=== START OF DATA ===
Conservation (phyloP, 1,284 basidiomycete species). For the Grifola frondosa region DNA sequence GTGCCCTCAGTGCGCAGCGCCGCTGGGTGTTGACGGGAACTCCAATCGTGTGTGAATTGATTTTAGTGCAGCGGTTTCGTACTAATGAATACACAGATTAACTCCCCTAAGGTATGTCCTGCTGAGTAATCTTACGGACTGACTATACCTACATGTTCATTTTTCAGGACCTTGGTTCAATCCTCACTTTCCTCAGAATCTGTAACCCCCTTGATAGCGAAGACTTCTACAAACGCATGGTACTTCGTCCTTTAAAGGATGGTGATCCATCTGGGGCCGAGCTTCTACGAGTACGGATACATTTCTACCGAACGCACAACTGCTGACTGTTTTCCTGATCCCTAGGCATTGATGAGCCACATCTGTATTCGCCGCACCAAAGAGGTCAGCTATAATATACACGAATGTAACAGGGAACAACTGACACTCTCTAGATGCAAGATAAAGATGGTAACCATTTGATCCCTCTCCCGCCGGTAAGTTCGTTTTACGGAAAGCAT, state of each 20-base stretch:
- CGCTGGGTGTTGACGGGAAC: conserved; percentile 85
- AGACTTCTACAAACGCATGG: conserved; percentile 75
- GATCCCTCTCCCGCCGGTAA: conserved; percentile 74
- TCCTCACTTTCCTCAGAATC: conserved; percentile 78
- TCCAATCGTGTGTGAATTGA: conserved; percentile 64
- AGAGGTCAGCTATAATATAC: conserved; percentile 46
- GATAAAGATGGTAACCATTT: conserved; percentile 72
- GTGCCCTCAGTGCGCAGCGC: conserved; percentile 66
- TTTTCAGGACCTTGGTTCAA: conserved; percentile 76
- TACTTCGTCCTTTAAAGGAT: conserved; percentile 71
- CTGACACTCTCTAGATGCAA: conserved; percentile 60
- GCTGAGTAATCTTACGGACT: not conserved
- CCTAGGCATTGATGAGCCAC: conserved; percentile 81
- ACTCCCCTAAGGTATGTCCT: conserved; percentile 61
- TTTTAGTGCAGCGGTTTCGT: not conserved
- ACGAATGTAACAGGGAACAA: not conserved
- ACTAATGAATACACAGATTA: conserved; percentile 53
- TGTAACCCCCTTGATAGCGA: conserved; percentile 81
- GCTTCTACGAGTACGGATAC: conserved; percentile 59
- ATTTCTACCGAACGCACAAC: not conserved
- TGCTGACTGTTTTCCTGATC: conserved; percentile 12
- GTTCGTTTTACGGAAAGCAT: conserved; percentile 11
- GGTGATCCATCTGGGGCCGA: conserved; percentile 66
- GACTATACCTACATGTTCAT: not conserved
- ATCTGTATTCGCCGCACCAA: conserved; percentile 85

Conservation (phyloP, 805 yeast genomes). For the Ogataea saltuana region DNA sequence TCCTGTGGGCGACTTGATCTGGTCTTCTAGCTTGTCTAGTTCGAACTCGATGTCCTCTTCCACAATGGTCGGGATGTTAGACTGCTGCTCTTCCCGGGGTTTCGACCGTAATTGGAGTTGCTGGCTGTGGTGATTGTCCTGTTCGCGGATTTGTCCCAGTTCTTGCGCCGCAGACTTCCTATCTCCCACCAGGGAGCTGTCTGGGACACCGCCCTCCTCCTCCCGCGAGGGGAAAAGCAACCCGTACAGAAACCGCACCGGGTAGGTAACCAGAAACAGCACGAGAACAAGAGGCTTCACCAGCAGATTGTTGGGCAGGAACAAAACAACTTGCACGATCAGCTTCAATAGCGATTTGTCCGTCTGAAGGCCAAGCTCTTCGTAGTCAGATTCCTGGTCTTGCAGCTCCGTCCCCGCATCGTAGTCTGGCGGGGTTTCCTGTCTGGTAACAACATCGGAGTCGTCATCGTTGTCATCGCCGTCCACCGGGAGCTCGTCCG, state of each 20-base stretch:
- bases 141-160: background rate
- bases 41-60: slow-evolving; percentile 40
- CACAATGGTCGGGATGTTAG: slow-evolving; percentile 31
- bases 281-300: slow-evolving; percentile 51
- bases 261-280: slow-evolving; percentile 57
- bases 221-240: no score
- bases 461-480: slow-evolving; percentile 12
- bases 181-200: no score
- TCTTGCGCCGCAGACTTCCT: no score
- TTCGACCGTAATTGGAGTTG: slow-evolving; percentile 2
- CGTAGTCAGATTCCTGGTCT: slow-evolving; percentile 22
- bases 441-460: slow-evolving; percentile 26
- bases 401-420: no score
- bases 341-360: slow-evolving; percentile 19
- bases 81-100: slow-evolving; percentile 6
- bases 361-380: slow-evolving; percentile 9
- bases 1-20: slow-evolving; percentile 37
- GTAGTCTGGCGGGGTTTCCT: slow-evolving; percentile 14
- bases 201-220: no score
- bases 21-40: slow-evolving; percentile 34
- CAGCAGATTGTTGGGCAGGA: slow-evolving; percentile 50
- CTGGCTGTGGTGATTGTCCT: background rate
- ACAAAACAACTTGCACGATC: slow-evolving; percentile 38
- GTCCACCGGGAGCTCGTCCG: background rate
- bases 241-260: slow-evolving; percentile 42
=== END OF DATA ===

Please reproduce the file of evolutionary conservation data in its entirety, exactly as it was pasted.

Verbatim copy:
Conservation (phyloP, 1,284 basidiomycete species). For the Grifola frondosa region DNA sequence GTGCCCTCAGTGCGCAGCGCCGCTGGGTGTTGACGGGAACTCCAATCGTGTGTGAATTGATTTTAGTGCAGCGGTTTCGTACTAATGAATACACAGATTAACTCCCCTAAGGTATGTCCTGCTGAGTAATCTTACGGACTGACTATACCTACATGTTCATTTTTCAGGACCTTGGTTCAATCCTCACTTTCCTCAGAATCTGTAACCCCCTTGATAGCGAAGACTTCTACAAACGCATGGTACTTCGTCCTTTAAAGGATGGTGATCCATCTGGGGCCGAGCTTCTACGAGTACGGATACATTTCTACCGAACGCACAACTGCTGACTGTTTTCCTGATCCCTAGGCATTGATGAGCCACATCTGTATTCGCCGCACCAAAGAGGTCAGCTATAATATACACGAATGTAACAGGGAACAACTGACACTCTCTAGATGCAAGATAAAGATGGTAACCATTTGATCCCTCTCCCGCCGGTAAGTTCGTTTTACGGAAAGCAT, state of each 20-base stretch:
- CGCTGGGTGTTGACGGGAAC: conserved; percentile 85
- AGACTTCTACAAACGCATGG: conserved; percentile 75
- GATCCCTCTCCCGCCGGTAA: conserved; percentile 74
- TCCTCACTTTCCTCAGAATC: conserved; percentile 78
- TCCAATCGTGTGTGAATTGA: conserved; percentile 64
- AGAGGTCAGCTATAATATAC: conserved; percentile 46
- GATAAAGATGGTAACCATTT: conserved; percentile 72
- GTGCCCTCAGTGCGCAGCGC: conserved; percentile 66
- TTTTCAGGACCTTGGTTCAA: conserved; percentile 76
- TACTTCGTCCTTTAAAGGAT: conserved; percentile 71
- CTGACACTCTCTAGATGCAA: conserved; percentile 60
- GCTGAGTAATCTTACGGACT: not conserved
- CCTAGGCATTGATGAGCCAC: conserved; percentile 81
- ACTCCCCTAAGGTATGTCCT: conserved; percentile 61
- TTTTAGTGCAGCGGTTTCGT: not conserved
- ACGAATGTAACAGGGAACAA: not conserved
- ACTAATGAATACACAGATTA: conserved; percentile 53
- TGTAACCCCCTTGATAGCGA: conserved; percentile 81
- GCTTCTACGAGTACGGATAC: conserved; percentile 59
- ATTTCTACCGAACGCACAAC: not conserved
- TGCTGACTGTTTTCCTGATC: conserved; percentile 12
- GTTCGTTTTACGGAAAGCAT: conserved; percentile 11
- GGTGATCCATCTGGGGCCGA: conserved; percentile 66
- GACTATACCTACATGTTCAT: not conserved
- ATCTGTATTCGCCGCACCAA: conserved; percentile 85

Conservation (phyloP, 805 yeast genomes). For the Ogataea saltuana region DNA sequence TCCTGTGGGCGACTTGATCTGGTCTTCTAGCTTGTCTAGTTCGAACTCGATGTCCTCTTCCACAATGGTCGGGATGTTAGACTGCTGCTCTTCCCGGGGTTTCGACCGTAATTGGAGTTGCTGGCTGTGGTGATTGTCCTGTTCGCGGATTTGTCCCAGTTCTTGCGCCGCAGACTTCCTATCTCCCACCAGGGAGCTGTCTGGGACACCGCCCTCCTCCTCCCGCGAGGGGAAAAGCAACCCGTACAGAAACCGCACCGGGTAGGTAACCAGAAACAGCACGAGAACAAGAGGCTTCACCAGCAGATTGTTGGGCAGGAACAAAACAACTTGCACGATCAGCTTCAATAGCGATTTGTCCGTCTGAAGGCCAAGCTCTTCGTAGTCAGATTCCTGGTCTTGCAGCTCCGTCCCCGCATCGTAGTCTGGCGGGGTTTCCTGTCTGGTAACAACATCGGAGTCGTCATCGTTGTCATCGCCGTCCACCGGGAGCTCGTCCG, state of each 20-base stretch:
- bases 141-160: background rate
- bases 41-60: slow-evolving; percentile 40
- CACAATGGTCGGGATGTTAG: slow-evolving; percentile 31
- bases 281-300: slow-evolving; percentile 51
- bases 261-280: slow-evolving; percentile 57
- bases 221-240: no score
- bases 461-480: slow-evolving; percentile 12
- bases 181-200: no score
- TCTTGCGCCGCAGACTTCCT: no score
- TTCGACCGTAATTGGAGTTG: slow-evolving; percentile 2
- CGTAGTCAGATTCCTGGTCT: slow-evolving; percentile 22
- bases 441-460: slow-evolving; percentile 26
- bases 401-420: no score
- bases 341-360: slow-evolving; percentile 19
- bases 81-100: slow-evolving; percentile 6
- bases 361-380: slow-evolving; percentile 9
- bases 1-20: slow-evolving; percentile 37
- GTAGTCTGGCGGGGTTTCCT: slow-evolving; percentile 14
- bases 201-220: no score
- bases 21-40: slow-evolving; percentile 34
- CAGCAGATTGTTGGGCAGGA: slow-evolving; percentile 50
- CTGGCTGTGGTGATTGTCCT: background rate
- ACAAAACAACTTGCACGATC: slow-evolving; percentile 38
- GTCCACCGGGAGCTCGTCCG: background rate
- bases 241-260: slow-evolving; percentile 42